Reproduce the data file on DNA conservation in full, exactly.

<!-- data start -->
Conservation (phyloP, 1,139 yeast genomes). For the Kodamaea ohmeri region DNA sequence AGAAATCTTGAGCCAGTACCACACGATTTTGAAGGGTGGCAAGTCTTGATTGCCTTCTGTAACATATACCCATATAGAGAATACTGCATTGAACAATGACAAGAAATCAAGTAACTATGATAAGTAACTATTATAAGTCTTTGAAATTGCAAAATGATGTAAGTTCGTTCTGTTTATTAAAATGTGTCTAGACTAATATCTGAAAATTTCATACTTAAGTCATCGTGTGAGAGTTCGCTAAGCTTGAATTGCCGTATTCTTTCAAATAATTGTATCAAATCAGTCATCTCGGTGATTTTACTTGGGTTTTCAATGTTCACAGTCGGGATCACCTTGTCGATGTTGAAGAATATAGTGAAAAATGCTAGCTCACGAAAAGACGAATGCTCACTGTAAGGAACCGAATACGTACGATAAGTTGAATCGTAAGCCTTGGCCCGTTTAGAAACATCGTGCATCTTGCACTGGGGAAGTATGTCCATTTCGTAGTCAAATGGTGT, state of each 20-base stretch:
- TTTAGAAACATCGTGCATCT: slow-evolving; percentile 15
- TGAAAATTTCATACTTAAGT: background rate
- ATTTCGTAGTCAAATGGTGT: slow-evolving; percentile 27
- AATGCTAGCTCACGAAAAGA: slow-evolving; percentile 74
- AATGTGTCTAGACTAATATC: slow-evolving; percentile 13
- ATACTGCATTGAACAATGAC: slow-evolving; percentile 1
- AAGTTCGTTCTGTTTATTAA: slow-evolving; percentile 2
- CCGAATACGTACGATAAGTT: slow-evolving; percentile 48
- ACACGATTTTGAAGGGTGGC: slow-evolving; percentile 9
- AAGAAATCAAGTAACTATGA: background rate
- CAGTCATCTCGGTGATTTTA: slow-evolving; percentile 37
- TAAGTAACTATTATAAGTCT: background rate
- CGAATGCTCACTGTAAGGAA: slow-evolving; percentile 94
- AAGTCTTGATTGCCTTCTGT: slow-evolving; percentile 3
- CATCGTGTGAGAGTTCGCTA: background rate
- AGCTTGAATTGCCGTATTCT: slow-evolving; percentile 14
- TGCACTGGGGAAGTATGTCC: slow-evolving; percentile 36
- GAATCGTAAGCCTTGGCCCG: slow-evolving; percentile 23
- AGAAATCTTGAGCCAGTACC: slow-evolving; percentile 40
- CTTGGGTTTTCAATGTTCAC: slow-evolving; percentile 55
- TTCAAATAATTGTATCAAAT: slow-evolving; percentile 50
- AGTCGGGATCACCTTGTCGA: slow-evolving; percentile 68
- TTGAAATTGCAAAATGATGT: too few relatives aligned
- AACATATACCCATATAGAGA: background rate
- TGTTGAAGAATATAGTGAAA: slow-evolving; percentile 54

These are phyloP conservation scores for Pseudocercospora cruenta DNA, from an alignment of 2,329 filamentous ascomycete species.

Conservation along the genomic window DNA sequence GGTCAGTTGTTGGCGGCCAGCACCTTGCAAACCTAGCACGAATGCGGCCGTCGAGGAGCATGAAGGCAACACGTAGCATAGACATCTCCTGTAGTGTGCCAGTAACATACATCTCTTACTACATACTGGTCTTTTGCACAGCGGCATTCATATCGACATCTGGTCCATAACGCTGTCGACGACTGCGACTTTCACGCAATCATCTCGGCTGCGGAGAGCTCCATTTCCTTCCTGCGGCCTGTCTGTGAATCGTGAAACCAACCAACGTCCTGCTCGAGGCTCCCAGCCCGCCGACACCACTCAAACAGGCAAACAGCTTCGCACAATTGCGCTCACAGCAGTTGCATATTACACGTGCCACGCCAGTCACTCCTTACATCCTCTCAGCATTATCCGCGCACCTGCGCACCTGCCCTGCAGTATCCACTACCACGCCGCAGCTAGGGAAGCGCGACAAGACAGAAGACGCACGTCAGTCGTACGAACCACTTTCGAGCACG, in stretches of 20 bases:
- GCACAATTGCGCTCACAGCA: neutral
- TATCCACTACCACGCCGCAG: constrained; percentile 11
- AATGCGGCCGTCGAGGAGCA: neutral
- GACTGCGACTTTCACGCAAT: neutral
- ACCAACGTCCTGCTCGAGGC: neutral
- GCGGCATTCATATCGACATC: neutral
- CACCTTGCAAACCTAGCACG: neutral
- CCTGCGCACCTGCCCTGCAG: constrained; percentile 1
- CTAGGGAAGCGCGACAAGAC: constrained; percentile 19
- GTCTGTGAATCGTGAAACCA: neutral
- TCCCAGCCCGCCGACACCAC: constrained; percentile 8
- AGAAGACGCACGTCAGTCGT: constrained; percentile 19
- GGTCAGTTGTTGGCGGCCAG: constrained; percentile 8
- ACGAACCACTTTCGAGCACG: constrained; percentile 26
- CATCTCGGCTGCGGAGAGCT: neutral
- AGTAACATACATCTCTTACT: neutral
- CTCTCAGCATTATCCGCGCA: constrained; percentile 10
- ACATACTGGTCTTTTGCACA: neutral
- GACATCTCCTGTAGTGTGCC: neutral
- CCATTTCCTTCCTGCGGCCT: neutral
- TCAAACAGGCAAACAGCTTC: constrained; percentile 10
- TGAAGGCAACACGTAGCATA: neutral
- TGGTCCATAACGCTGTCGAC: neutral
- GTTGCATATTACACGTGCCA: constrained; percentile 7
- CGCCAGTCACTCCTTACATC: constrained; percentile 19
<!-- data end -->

Conservation (phyloP, 1,139 yeast genomes). For the Kodamaea ohmeri region DNA sequence AGAAATCTTGAGCCAGTACCACACGATTTTGAAGGGTGGCAAGTCTTGATTGCCTTCTGTAACATATACCCATATAGAGAATACTGCATTGAACAATGACAAGAAATCAAGTAACTATGATAAGTAACTATTATAAGTCTTTGAAATTGCAAAATGATGTAAGTTCGTTCTGTTTATTAAAATGTGTCTAGACTAATATCTGAAAATTTCATACTTAAGTCATCGTGTGAGAGTTCGCTAAGCTTGAATTGCCGTATTCTTTCAAATAATTGTATCAAATCAGTCATCTCGGTGATTTTACTTGGGTTTTCAATGTTCACAGTCGGGATCACCTTGTCGATGTTGAAGAATATAGTGAAAAATGCTAGCTCACGAAAAGACGAATGCTCACTGTAAGGAACCGAATACGTACGATAAGTTGAATCGTAAGCCTTGGCCCGTTTAGAAACATCGTGCATCTTGCACTGGGGAAGTATGTCCATTTCGTAGTCAAATGGTGT, state of each 20-base stretch:
- TTTAGAAACATCGTGCATCT: slow-evolving; percentile 15
- TGAAAATTTCATACTTAAGT: background rate
- ATTTCGTAGTCAAATGGTGT: slow-evolving; percentile 27
- AATGCTAGCTCACGAAAAGA: slow-evolving; percentile 74
- AATGTGTCTAGACTAATATC: slow-evolving; percentile 13
- ATACTGCATTGAACAATGAC: slow-evolving; percentile 1
- AAGTTCGTTCTGTTTATTAA: slow-evolving; percentile 2
- CCGAATACGTACGATAAGTT: slow-evolving; percentile 48
- ACACGATTTTGAAGGGTGGC: slow-evolving; percentile 9
- AAGAAATCAAGTAACTATGA: background rate
- CAGTCATCTCGGTGATTTTA: slow-evolving; percentile 37
- TAAGTAACTATTATAAGTCT: background rate
- CGAATGCTCACTGTAAGGAA: slow-evolving; percentile 94
- AAGTCTTGATTGCCTTCTGT: slow-evolving; percentile 3
- CATCGTGTGAGAGTTCGCTA: background rate
- AGCTTGAATTGCCGTATTCT: slow-evolving; percentile 14
- TGCACTGGGGAAGTATGTCC: slow-evolving; percentile 36
- GAATCGTAAGCCTTGGCCCG: slow-evolving; percentile 23
- AGAAATCTTGAGCCAGTACC: slow-evolving; percentile 40
- CTTGGGTTTTCAATGTTCAC: slow-evolving; percentile 55
- TTCAAATAATTGTATCAAAT: slow-evolving; percentile 50
- AGTCGGGATCACCTTGTCGA: slow-evolving; percentile 68
- TTGAAATTGCAAAATGATGT: too few relatives aligned
- AACATATACCCATATAGAGA: background rate
- TGTTGAAGAATATAGTGAAA: slow-evolving; percentile 54

These are phyloP conservation scores for Pseudocercospora cruenta DNA, from an alignment of 2,329 filamentous ascomycete species.

Conservation along the genomic window DNA sequence GGTCAGTTGTTGGCGGCCAGCACCTTGCAAACCTAGCACGAATGCGGCCGTCGAGGAGCATGAAGGCAACACGTAGCATAGACATCTCCTGTAGTGTGCCAGTAACATACATCTCTTACTACATACTGGTCTTTTGCACAGCGGCATTCATATCGACATCTGGTCCATAACGCTGTCGACGACTGCGACTTTCACGCAATCATCTCGGCTGCGGAGAGCTCCATTTCCTTCCTGCGGCCTGTCTGTGAATCGTGAAACCAACCAACGTCCTGCTCGAGGCTCCCAGCCCGCCGACACCACTCAAACAGGCAAACAGCTTCGCACAATTGCGCTCACAGCAGTTGCATATTACACGTGCCACGCCAGTCACTCCTTACATCCTCTCAGCATTATCCGCGCACCTGCGCACCTGCCCTGCAGTATCCACTACCACGCCGCAGCTAGGGAAGCGCGACAAGACAGAAGACGCACGTCAGTCGTACGAACCACTTTCGAGCACG, in stretches of 20 bases:
- GCACAATTGCGCTCACAGCA: neutral
- TATCCACTACCACGCCGCAG: constrained; percentile 11
- AATGCGGCCGTCGAGGAGCA: neutral
- GACTGCGACTTTCACGCAAT: neutral
- ACCAACGTCCTGCTCGAGGC: neutral
- GCGGCATTCATATCGACATC: neutral
- CACCTTGCAAACCTAGCACG: neutral
- CCTGCGCACCTGCCCTGCAG: constrained; percentile 1
- CTAGGGAAGCGCGACAAGAC: constrained; percentile 19
- GTCTGTGAATCGTGAAACCA: neutral
- TCCCAGCCCGCCGACACCAC: constrained; percentile 8
- AGAAGACGCACGTCAGTCGT: constrained; percentile 19
- GGTCAGTTGTTGGCGGCCAG: constrained; percentile 8
- ACGAACCACTTTCGAGCACG: constrained; percentile 26
- CATCTCGGCTGCGGAGAGCT: neutral
- AGTAACATACATCTCTTACT: neutral
- CTCTCAGCATTATCCGCGCA: constrained; percentile 10
- ACATACTGGTCTTTTGCACA: neutral
- GACATCTCCTGTAGTGTGCC: neutral
- CCATTTCCTTCCTGCGGCCT: neutral
- TCAAACAGGCAAACAGCTTC: constrained; percentile 10
- TGAAGGCAACACGTAGCATA: neutral
- TGGTCCATAACGCTGTCGAC: neutral
- GTTGCATATTACACGTGCCA: constrained; percentile 7
- CGCCAGTCACTCCTTACATC: constrained; percentile 19